The $64,000 question – who is now investigating this ‘widely assumed’  forgery? Will it point to sources within the DfE?

A seasonal reflection by leading educationalist Robin Richardson: 2014 was the year of the Trojan gift horse – equus donatus troianus – bestowed on (and gratefully received by) quite a wide range of people…click here

Insted Consultancy’s blog on Equality and British Values

There has been much talk in recent months about ‘fundamental British values’ – FBV for short. A substantial symposium on this topic traces the origins of FBV in highly dubious and controversial counter-terrorism policies and measures, and reviews the criticisms of it that have been made by practitioners and observers. Also, the symposium quotes some of the criticisms that have been made of the simplistic and damaging way Ofsted has been approaching FBV, and the muddled, confused and confusing ‘guidance’ that has been issued by the Department for Education.

The symposium has been compiled by Robin Richardson and Bill Bolloten and will be published in late January 2015 in the journal Race Equality Teaching (RET). A copy of the whole journal can be purchased at a much reduced price if ordered before 15 January. Details of this offer are at

The editorial introduction to this issue of RET urges that the Department for Education should make itself compliant with its duty under the Equality Act 2010 to publish specific and measurable objectives. The DfE rightly declares the rule of law is a fundamental value underlying British society. But in relation to the Equality Act the DfE itself flagrantly ignores what the rule of law requires. Ofsted, at least, until recently observed the rule of law in relation to the Equality Act. But, as pointed out in a further editorial article in the new issue of RET, it no longer publishes guidance to inspectors about what the law requires and it is therefore no longer transparent. This is both unfair and unhelpful, and may be open to legal challenge., 17 December 2014

Quaker school headteacher’s riposte to the Department of Education’s recent SMSC (Spiritual, Moral, Social and Cultural) development of pupil guidelines:

My school, along with others, received notification one Friday recently of changes that were to come into force just three days later in the way we look after pupils’ spiritual, moral, social and cultural development. There had been a consultation over the summer holiday, but the sudden implementation left some of us feeling breathless. Governors must henceforth, we were told, ensure that schools “actively promote the fundamental British values of democracy, the rule of law, individual liberty and mutual respect and tolerance of those with different faiths and beliefs …”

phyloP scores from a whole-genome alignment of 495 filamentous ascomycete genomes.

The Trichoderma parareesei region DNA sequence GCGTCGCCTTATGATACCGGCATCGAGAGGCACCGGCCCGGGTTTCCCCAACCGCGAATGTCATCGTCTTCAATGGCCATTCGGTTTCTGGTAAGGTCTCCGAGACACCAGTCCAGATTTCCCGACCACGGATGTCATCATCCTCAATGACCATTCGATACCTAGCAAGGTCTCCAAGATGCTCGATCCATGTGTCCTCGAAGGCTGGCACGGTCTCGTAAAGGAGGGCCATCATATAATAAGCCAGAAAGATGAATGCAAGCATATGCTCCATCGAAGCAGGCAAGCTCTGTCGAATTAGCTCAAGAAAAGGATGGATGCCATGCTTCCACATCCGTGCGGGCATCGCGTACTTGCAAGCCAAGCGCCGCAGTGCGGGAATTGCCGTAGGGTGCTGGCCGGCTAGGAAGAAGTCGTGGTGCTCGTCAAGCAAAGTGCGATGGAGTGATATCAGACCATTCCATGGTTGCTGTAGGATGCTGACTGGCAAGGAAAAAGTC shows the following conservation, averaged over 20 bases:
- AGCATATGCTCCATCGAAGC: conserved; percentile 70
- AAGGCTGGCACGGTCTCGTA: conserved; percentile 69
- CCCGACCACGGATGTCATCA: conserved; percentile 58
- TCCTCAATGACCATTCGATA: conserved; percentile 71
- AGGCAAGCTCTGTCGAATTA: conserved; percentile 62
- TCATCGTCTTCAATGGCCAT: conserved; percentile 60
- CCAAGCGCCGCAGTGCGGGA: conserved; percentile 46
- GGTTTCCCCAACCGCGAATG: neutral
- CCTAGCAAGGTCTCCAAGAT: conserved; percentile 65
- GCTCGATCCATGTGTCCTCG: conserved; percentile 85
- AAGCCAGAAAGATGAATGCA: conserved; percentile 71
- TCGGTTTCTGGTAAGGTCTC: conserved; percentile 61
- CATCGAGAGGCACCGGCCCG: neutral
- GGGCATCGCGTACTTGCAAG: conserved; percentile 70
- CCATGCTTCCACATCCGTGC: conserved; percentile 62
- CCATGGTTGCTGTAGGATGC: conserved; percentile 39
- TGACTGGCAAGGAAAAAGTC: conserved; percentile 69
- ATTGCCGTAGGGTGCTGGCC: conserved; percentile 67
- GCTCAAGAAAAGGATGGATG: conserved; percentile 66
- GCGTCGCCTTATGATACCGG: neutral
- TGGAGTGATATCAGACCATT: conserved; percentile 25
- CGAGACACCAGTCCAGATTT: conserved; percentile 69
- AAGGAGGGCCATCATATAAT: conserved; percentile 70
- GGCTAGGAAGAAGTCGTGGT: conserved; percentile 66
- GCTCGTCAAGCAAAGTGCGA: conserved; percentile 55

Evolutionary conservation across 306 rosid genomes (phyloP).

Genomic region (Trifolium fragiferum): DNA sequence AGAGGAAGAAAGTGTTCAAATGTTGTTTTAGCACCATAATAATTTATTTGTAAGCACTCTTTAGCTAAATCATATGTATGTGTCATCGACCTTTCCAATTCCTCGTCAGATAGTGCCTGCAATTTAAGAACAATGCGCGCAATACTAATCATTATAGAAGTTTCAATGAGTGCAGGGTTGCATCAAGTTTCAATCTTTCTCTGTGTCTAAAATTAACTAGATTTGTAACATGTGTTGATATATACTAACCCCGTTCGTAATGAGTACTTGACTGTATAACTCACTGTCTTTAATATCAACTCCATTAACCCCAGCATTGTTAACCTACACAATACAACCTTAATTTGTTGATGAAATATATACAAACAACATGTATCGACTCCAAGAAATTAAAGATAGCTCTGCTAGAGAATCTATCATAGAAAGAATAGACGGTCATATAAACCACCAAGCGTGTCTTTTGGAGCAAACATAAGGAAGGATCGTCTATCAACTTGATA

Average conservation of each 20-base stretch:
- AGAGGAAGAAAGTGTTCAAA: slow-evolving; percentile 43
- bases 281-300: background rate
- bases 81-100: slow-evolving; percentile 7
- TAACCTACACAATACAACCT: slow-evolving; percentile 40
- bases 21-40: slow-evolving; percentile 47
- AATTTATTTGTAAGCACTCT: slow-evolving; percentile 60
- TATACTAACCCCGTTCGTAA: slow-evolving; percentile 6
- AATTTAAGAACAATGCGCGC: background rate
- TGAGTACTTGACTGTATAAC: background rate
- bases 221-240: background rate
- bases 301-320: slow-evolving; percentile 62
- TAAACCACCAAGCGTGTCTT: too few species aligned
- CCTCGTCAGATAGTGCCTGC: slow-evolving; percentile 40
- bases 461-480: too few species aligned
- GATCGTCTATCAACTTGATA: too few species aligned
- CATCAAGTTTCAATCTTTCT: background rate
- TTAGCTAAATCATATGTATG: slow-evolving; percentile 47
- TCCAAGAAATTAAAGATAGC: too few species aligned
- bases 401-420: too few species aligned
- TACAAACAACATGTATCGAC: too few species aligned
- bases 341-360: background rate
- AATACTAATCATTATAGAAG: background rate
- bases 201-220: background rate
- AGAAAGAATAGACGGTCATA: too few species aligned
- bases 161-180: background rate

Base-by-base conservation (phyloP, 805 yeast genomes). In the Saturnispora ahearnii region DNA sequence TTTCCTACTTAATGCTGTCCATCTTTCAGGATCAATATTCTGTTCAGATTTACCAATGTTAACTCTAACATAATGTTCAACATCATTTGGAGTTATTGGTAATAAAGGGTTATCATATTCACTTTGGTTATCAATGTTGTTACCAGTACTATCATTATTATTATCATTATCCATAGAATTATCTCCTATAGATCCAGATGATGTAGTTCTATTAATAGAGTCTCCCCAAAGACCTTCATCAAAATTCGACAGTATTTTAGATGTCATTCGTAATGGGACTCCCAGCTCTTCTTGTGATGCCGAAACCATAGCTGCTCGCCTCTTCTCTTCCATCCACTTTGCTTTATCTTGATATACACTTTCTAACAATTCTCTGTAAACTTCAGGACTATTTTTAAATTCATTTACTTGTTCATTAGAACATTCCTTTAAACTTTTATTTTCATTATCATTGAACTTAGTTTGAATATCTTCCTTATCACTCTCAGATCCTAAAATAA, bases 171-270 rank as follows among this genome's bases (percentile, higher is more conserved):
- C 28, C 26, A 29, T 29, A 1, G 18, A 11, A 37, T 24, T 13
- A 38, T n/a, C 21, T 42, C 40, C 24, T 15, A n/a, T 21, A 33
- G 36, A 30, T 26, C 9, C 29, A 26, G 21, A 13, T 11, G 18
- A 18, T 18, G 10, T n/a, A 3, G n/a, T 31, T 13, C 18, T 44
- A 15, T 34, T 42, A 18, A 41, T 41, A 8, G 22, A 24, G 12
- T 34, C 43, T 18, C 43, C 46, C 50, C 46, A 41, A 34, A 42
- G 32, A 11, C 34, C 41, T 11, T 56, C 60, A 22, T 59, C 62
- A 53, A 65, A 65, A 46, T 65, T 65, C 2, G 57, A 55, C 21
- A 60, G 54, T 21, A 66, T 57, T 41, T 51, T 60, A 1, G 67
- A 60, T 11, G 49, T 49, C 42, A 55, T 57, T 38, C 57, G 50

The Friends School Council, which supports Quakers in education, had argued in the consultation that “British values” should be replaced by “human rights” or “international law”, but this view was seemingly not taken on board.

At a time when the UK government is sending bombers to the Middle East, we had a weekend to think what the “fundamental British values of democracy” might actually be. Are British values different from French or Swedish ones? How can governors really ascertain the level of our activity in promoting these values, whatever they might be? Can we look at values without seeing how these are translated into action? And should we really promote an unquestioning adherence to the rule of law?

As a Quaker, I tend to believe that we should at the very least question the rule of law, and indeed, on occasion, feel compelled to break it. The Quakers’ guide publication Advices And Queries says: “Respect the laws of the state but let your first loyalty be to God’s purposes. If you feel impelled by strong conviction to break the law, search your conscience deeply.”  The Guardian, 11 November 2014 click here.



Essential reading in the wake of the Trojan Horse saga – the journal’s Spring 2014 issue presents some key statistics:

  • Ethnic minority groups, especially Pakistanis, are grossly underrepresented in the teaching profession, in relation to pupil population.
  • According to Birmingham City Council data from 2003, Pakistani staff made up 1.6 per cent of the school workforce, against a Pakistani pupil population of 19 per cent at the time. (From the article by Karamat Iqbal, Working out what to do with us immigrants – religion, belief and life-chances in a West Midlands city)